9. ^ Wytwycky, Wasyl (updated 2010). "Leontovych, Mykola". Internet Encyclopedia of Ukraine. Retrieved December 23, 2015.
  10. ^ Bratcher, Melissa (December 9, 2016). "Music Review: Ray Conniff And The Ray Conniff Singers, The Complete Columbia Christmas Recordings". popshifter. Retrieved December 14, 2017.
  11. ^ "Ring Christmas Bells Chords and Lyrics – Ray Conniff". topchristianlyrics.com. November 18, 2009. Retrieved December 14, 2017.
  12. ^ "The Carol of the Bells: A personal meaning and reflection for this Christmas Season". December 23, 2008. Retrieved December 14, 2017.
  13. ^ "RIAA Searchable Database". Recording Industry Association of America. Archived from the original on April 16, 2013. Retrieved December 24, 2015.
  14. ^ Thompson, Matt (December 17, 2015). "The Ironic Intensity of 'Carol of the Bells'". The Atlantic. Retrieved November 30, 2022.
  15. ^ a b "Greatest of All Time Holiday 100 Songs". Billboard. November 18, 2021. Retrieved November 24, 2022.
  16. ^ Journal, Neil Shah | Photography by Ryan Henriksen for The Wall Street (December 3, 2015). "How the Trans-Siberian Orchestra Became a Holiday Hit Machine". Wall Street Journal. Retrieved November 30, 2022.
  17. ^ "Billboard Music Charts". Billboard. Retrieved January 27, 2007.
  18. ^ "The Bird And The Bee – Carol Of The Bells". discogs. Retrieved December 1, 2017.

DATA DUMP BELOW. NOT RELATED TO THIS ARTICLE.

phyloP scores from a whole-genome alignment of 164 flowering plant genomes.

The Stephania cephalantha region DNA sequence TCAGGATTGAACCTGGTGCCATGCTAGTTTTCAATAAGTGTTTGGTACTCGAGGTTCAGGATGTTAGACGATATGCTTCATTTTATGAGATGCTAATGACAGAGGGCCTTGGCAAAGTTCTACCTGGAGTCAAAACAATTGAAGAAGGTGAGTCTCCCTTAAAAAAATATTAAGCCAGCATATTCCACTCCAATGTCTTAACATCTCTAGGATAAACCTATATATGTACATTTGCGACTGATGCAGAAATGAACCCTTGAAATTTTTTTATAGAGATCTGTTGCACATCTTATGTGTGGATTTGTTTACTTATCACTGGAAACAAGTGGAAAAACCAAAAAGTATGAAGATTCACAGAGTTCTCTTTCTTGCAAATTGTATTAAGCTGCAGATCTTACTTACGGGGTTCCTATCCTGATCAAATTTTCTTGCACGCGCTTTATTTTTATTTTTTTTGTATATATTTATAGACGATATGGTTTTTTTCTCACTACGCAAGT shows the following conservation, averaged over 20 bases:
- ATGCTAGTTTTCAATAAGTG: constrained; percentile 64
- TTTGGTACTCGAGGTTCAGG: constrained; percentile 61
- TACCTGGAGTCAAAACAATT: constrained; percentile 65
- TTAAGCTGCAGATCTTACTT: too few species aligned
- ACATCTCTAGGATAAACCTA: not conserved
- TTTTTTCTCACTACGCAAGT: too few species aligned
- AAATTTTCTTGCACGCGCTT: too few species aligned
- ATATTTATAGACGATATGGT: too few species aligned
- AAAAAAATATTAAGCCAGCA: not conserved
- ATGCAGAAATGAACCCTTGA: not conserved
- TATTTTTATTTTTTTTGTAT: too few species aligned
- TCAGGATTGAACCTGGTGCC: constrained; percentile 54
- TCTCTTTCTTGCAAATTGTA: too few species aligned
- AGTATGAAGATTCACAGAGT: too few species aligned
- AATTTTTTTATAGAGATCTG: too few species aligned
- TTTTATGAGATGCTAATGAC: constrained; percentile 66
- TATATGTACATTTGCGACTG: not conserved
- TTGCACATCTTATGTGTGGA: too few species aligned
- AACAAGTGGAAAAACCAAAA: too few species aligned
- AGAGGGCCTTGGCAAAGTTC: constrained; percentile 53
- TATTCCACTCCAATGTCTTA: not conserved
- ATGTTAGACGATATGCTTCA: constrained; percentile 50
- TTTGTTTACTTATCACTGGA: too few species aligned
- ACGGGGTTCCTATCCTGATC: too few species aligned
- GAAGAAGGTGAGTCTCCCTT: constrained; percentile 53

19. ^ "Carol of the Bells, by Shawn Lee".
  20. ^ ThePianoGuys (December 19, 2011), Carol of the Bells (for 12 cellos) - The Piano Guys, archived from the original on December 12, 2021, retrieved October 30, 2017
  21. ^ "August Burns Red's JB Brubaker On Being A Part Of 'The Spirit' Of Christmas". MTV. Retrieved November 30, 2022.
  22. ^ Legg, Carlyn (December 2015). "Music for the holiday season". The East Carolinian. Retrieved November 30, 2022.
  23. ^ Savić, Nikola (December 15, 2013). "Marillion Release 'The Carol Of The Bells' Christmas Single". Prog Sphere. Retrieved December 16, 2015.
  24. ^ "ALBUM REVIEW: Lindsey Stirling - 'Warmer In The Winter'". CelebMix. October 19, 2017. Retrieved October 23, 2017.
  25. ^ "laut.de-Kritik "Im Kopf rieselt leise der Schnee."". Laut.de. November 28, 2017. Retrieved December 1, 2017.